Resources – Free and low cost legal research (US)

The Mendik Library, within New York Law School, brings together a list of resources for free or low cost legal research. The focus is on the American legal system, but the materials could be useful to many legal translators.

As NYLS says, the resources are also a great way to get started with research if you don’t have access to paid databases or if you want to get an overview of a topic before using potentially expensive searches. Continue reading

Resources – Tax Worldwide

In the same vein as Thursday’s post on guides to property and related law, you might be interested in a resource offered by the accounting and professional services firm PwC (PricewaterhouseCoopers International Limited).

The Worldwide Tax Summaries series used to be published annually in PDF format, but this ceased in 2018/2019. The older guides may, however, be useful if you are translating a non-current document. Continue reading

Compendium of journals on Legal Translation & Interpreting / Language & Law

Below is an updated list of journals that publish articles about legal translation and legal interpreting or more generally about language and law.

In keeping with the field of translation, the journals listed below include papers in a variety of languages.

Of course, relevant papers may also be found in other journals dealing with other related topics such as corpus linguistics, lexicography, terminology, international business studies, and so forth. Conference proceedings may also contain articles of interest, as may publications by professional bodies such as translators’ or lawyers’  associations. Institutions also make available publications from time to time. There are also online magazines covering language issues, e.g. Slator or Babel, and covering the law e.g. ABA Journal or Lexology.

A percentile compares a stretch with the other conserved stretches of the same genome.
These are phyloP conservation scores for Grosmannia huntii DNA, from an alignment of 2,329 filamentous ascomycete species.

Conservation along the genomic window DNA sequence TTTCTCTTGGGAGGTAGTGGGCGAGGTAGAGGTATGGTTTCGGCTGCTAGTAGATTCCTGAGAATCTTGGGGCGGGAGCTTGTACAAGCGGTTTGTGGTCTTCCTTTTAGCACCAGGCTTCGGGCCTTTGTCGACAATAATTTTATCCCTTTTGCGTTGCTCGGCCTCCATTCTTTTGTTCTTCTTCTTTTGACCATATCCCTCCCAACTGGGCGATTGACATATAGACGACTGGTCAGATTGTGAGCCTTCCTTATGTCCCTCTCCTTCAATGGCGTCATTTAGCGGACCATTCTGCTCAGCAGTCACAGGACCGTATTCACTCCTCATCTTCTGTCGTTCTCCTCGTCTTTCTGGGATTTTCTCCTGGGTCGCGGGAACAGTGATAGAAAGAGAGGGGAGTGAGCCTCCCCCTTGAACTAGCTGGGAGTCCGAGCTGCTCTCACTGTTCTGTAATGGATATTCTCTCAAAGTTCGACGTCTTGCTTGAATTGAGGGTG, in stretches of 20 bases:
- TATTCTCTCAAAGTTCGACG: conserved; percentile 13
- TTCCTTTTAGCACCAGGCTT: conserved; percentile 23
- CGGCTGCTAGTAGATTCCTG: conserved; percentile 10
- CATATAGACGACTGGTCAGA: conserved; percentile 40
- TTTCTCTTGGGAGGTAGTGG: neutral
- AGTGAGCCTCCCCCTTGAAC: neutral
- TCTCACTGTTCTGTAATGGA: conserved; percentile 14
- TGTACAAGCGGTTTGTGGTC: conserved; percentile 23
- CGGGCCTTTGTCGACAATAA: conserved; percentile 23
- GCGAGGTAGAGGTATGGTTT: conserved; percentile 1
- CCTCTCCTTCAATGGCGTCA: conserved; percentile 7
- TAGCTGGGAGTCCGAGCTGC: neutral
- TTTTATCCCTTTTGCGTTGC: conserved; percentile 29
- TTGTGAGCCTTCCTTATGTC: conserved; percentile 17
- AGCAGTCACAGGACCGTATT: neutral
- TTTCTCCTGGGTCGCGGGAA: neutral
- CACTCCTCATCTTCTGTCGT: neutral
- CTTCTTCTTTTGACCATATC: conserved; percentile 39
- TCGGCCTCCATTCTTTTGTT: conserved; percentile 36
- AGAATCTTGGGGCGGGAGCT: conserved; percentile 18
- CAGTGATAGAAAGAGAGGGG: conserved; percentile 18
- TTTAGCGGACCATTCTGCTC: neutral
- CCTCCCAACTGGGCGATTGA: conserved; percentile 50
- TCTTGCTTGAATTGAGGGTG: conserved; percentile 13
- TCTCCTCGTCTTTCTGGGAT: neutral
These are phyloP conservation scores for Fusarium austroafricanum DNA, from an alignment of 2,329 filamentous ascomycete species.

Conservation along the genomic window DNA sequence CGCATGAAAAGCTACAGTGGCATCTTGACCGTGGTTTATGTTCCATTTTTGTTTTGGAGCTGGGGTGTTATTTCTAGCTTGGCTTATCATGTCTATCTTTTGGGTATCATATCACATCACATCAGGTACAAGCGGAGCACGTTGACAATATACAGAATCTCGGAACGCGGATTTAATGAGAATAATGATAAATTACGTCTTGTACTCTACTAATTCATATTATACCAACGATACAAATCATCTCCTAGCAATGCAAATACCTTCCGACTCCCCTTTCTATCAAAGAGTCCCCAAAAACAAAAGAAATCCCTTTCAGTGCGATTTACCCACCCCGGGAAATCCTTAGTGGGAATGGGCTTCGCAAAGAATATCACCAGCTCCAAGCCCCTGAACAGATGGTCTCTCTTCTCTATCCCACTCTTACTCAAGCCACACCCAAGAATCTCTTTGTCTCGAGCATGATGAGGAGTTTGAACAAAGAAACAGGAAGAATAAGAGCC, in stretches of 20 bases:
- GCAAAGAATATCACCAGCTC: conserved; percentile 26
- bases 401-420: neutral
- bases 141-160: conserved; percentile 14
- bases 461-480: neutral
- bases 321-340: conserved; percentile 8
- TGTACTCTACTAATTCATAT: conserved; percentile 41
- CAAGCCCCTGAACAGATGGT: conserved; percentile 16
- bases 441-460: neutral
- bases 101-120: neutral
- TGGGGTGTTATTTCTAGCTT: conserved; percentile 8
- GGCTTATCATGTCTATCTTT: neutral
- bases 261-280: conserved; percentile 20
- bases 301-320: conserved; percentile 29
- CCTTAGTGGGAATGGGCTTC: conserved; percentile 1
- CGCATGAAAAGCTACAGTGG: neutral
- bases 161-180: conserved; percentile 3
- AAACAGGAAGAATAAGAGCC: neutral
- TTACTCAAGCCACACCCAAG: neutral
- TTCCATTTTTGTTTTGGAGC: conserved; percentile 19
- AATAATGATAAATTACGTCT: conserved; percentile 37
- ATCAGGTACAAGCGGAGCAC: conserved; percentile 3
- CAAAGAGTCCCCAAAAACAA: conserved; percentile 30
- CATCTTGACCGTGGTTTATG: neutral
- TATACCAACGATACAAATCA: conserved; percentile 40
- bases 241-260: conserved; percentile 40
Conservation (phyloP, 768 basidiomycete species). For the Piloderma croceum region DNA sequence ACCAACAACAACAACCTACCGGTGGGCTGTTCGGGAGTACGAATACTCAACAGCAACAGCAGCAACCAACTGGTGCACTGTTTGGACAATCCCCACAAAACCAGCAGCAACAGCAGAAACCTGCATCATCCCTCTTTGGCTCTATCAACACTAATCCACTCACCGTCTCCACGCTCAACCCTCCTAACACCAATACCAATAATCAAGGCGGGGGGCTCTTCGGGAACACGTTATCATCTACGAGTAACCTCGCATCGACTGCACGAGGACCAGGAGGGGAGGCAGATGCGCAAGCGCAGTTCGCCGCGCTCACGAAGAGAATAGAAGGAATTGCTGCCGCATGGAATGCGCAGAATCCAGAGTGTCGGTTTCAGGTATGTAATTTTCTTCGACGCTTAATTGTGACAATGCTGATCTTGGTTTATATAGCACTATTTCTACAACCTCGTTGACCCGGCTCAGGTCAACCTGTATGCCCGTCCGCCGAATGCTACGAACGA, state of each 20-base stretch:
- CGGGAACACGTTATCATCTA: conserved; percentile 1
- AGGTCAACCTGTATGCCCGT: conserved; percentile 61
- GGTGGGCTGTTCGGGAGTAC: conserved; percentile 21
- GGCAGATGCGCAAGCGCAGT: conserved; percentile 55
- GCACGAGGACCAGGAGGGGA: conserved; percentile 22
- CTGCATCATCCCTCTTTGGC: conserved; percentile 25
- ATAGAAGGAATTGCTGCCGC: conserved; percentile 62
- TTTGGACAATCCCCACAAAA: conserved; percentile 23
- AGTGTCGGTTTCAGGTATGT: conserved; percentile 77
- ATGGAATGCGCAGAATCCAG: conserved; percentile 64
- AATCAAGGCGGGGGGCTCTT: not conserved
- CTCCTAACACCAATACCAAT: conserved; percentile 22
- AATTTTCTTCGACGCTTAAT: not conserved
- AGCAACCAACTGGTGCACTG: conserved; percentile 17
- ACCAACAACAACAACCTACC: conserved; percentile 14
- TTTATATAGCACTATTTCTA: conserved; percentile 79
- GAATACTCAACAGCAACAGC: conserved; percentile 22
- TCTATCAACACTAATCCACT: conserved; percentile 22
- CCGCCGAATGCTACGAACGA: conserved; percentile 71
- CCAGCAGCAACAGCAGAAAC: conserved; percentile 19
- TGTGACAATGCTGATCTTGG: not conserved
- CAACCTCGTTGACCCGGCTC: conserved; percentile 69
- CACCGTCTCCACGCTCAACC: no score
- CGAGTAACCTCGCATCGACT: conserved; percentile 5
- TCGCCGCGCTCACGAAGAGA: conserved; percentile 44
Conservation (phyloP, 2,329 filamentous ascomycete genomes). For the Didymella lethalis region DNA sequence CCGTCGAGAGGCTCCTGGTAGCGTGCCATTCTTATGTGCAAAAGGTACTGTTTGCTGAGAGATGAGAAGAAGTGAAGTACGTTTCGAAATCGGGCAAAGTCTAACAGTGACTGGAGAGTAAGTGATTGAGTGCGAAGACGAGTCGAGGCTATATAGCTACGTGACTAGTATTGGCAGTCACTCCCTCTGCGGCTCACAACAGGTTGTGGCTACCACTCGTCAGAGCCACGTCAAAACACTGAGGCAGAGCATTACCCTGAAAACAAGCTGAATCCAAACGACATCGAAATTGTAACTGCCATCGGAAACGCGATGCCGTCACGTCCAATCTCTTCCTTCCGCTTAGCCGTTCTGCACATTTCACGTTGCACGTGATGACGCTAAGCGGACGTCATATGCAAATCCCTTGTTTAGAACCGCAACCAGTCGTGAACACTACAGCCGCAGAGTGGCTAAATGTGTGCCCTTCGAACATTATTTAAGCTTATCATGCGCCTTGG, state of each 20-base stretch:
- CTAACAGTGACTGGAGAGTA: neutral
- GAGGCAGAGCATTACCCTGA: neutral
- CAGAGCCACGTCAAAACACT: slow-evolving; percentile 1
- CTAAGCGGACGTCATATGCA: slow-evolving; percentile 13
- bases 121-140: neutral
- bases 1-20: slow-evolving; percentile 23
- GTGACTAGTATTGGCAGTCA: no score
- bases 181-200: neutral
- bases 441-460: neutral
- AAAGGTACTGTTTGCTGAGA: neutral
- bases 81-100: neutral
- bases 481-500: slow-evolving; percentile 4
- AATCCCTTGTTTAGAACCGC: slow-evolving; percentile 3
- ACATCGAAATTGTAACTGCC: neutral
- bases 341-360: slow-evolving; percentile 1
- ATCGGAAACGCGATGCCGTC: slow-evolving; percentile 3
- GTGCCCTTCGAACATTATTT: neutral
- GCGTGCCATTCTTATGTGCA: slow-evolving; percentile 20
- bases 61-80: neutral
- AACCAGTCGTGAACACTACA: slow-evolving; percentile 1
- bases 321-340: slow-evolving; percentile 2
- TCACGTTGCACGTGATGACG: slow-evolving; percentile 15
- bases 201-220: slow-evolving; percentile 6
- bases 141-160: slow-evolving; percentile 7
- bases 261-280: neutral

Please feel free to write in with others that you feel are worth sharing.

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Language training handbooks for judicial cooperation

The European Judicial Training Network (EJTN) has produced, with the support of the European Union, a number of great handbooks on legal language, aimed at judicial cooperation across the Member States.

They are free to download, and contain introductions about vocabulary and syntax, summaries of points of law, and exercises for learners on each area, with a glossary and answer key.

I think they may be *very* useful for translators, lawyers working internationally, and many others, in addition to the judges for whom they were originally intended.

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New special issue of translation journal (open access)

A new issue of Parallèles, the translation studies journal of the Faculty of Translation and Interpreting of the University of Geneva, has just been posted online.

It includes eight articles from the Transius International Conference on Legal and Institutional Translation held in June 2015 in Geneva as well as four book reviews.

Continue reading